Tanks, mechanized infantry combat vehicles, missile launchers, barbed wire and all this on the outskirts of Kiev within easy reach of the inhabited buildings.
Not far from the “Partisan’s Glory” park lays Darnitsky armour plant, and next to it – a dump of military equipment, which was dubbed the Tank cemetery. In the 90s broken equipment was brought here because of lack of the money for repairment.
The official name of the site is the Repair Park at the Armor Factory, which, by the way, continues to work. You can see tanks between the main entrance to the factory and the garage cooperative. Be cautious: the territory of the Kiev tank cemetery is guarded by soldiers.
Guide to underground and abanoned places with stalkers. You won’t forget this adventure!
Most of the creepers here are T-64 – veterans of the Soviet Union and workhorses of the Ukrainian army. There are also T-62’s and T-72’s.
In the late 1980s, the Soviet Union numbered about 53,000 battle tanks. Already in 1991, Soviet tank factories could produce thousands of tanks a year. Only at the Kharkov tank plant named after Malyshev in the last year of Soviet Ukraine was produced 800 tanks.
“Ukraine had approximately 5,000 to 7,000 tanks left after the breakup of the Soviet Union,” military expert and director of consulting firm Defense Express Serhiy Zhurets told the Kyiv Post. “But I doubt that the government has allocated any funds for tank maintenance at all for the last 25 years. About 1000 tanks could have been kept in good condition, but no more.”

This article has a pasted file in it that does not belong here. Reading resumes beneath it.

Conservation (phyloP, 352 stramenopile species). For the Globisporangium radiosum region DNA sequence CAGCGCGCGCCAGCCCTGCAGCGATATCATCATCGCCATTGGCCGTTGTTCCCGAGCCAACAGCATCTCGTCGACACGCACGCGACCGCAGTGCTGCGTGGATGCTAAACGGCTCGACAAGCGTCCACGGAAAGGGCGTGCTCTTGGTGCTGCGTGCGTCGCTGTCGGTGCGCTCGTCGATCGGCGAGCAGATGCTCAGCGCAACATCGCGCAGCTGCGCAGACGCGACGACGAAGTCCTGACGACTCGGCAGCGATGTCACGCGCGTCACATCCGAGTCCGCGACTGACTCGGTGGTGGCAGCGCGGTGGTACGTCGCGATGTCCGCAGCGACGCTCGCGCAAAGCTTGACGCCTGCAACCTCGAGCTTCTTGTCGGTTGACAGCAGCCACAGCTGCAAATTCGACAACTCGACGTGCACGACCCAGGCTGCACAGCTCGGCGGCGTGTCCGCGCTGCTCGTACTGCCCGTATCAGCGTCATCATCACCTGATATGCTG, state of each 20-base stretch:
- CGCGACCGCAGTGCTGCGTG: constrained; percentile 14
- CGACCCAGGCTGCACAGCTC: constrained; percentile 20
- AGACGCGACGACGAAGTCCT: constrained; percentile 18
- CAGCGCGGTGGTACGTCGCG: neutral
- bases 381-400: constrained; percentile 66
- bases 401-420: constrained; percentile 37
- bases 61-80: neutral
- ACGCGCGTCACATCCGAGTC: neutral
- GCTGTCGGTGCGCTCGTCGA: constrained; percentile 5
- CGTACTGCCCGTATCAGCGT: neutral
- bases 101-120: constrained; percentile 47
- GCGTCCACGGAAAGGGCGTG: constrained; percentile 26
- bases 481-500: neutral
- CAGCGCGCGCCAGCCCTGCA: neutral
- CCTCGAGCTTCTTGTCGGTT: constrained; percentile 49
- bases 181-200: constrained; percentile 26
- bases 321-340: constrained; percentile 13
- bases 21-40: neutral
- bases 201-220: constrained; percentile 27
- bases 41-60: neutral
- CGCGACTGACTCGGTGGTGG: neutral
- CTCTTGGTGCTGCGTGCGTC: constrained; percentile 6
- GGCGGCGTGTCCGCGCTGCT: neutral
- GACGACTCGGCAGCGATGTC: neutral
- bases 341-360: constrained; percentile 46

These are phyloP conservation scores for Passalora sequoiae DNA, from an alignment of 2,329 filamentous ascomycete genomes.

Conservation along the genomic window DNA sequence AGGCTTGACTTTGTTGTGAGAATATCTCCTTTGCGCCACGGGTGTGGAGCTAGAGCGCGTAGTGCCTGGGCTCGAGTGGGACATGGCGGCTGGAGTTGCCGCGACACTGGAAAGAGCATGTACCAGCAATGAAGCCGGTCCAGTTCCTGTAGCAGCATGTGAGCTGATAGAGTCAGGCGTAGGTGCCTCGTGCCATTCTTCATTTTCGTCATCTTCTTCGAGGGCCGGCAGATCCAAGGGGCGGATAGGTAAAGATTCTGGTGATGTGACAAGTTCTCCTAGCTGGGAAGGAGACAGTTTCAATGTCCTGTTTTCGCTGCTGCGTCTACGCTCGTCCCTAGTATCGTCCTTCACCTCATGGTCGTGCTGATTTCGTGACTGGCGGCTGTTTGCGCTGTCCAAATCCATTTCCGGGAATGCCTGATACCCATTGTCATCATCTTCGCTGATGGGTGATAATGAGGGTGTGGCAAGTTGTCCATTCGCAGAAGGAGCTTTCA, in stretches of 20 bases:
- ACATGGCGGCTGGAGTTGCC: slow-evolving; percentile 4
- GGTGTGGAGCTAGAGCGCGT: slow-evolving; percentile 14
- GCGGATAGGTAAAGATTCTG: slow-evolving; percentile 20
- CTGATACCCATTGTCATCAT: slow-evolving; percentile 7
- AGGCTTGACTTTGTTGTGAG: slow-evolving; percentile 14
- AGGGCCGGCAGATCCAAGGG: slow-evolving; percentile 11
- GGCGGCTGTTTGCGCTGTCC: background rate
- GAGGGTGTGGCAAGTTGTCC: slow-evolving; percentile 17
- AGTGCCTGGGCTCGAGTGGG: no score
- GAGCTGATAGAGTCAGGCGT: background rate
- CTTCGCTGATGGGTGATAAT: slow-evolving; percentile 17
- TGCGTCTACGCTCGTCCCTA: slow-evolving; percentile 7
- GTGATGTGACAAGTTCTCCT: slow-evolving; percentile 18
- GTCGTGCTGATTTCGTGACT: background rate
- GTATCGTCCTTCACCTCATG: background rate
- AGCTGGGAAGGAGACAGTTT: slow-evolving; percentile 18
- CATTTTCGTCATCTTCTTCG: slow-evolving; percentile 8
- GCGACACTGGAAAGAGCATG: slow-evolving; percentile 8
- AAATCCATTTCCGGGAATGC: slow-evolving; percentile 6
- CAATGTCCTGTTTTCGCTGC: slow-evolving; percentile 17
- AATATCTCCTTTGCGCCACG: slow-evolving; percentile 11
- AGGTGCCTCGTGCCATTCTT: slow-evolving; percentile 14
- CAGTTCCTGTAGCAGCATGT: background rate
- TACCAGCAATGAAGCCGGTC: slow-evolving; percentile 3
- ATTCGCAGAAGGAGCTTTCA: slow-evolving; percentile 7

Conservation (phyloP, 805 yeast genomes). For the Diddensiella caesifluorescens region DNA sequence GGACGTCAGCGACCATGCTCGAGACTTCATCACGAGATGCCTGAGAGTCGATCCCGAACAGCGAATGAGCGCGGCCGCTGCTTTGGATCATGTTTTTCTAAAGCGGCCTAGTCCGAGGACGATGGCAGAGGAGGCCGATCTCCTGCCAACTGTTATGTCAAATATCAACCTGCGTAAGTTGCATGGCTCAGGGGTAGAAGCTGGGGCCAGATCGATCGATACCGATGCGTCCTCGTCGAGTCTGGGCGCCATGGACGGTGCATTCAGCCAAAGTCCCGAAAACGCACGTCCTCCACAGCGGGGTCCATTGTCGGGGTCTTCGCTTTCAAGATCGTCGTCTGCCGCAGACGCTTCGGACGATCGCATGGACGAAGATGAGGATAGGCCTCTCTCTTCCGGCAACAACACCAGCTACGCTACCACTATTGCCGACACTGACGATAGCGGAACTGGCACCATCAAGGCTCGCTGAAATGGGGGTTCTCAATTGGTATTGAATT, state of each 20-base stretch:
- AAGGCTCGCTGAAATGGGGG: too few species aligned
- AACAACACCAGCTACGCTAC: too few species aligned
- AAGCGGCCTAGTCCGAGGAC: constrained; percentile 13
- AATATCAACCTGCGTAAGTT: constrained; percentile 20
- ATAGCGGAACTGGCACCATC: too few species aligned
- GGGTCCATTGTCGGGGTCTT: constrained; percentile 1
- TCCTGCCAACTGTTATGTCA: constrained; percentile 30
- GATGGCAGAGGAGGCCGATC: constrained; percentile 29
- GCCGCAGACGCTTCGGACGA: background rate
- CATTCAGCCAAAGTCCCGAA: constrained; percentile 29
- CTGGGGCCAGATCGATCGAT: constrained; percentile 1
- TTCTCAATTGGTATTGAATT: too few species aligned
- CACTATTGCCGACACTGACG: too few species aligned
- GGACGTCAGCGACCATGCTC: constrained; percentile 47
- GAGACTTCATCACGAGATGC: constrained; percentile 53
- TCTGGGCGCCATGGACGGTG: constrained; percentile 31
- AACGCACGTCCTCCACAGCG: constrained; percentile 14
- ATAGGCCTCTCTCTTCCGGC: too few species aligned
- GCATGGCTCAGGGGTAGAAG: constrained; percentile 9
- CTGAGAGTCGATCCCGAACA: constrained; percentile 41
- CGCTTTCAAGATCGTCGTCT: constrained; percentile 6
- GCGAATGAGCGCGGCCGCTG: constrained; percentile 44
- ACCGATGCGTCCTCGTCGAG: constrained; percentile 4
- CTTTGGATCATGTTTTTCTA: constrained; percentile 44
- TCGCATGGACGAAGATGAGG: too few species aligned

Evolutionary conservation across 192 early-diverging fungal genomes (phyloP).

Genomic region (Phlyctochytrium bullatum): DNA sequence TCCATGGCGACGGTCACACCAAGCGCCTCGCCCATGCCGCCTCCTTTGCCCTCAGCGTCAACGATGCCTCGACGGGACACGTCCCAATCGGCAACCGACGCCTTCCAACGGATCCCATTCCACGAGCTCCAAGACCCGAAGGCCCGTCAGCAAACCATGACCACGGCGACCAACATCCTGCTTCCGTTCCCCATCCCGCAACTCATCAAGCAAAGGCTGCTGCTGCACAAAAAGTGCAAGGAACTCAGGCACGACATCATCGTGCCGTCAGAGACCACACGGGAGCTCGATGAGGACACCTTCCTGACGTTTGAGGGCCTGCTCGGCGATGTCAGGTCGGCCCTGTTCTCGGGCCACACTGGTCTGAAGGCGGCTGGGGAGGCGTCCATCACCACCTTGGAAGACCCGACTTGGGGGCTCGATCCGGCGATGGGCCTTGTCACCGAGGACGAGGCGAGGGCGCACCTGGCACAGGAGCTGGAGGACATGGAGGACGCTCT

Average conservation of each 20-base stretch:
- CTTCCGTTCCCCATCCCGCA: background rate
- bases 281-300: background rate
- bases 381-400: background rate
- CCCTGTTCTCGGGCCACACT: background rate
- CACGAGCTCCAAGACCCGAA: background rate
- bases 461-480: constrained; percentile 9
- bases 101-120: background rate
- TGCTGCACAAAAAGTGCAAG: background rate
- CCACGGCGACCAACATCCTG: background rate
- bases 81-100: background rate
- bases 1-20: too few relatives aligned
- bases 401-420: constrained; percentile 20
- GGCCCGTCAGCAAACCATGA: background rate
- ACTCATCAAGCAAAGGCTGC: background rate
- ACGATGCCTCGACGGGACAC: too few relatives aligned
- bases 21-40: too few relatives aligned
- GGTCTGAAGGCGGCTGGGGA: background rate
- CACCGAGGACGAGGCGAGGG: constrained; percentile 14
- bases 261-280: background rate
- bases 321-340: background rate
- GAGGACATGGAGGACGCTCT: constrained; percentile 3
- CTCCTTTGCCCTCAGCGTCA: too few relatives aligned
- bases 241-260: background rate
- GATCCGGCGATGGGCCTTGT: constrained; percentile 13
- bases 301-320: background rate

By the way, sometimes near the “Red Khutor” metro station you can see the creepers passing – these are repaired tanks undergoing tests.
Not only in Kiev you can enjoy the apocalyptic landscape of the tank cemetery.
The Kharkov armour repair plant specializes in capital repairs and modernization of the T-64, T-80, T-72 tanks and 5TDF and GTD-1250 tank engines.
The plant also repairs tank sights, laser rangefinders and sets of guided weapons. By the time of the collapse of the Soviet Union, the plant had overhauled about 60 tanks and 55 engines a month.
At the moment, half of the plant is abandoned, but the plant is still operational.
By the way, it was here that the T-55-64 was developed – the Ukrainian main battle tank, a hybrid of T-55 and T-64 tanks.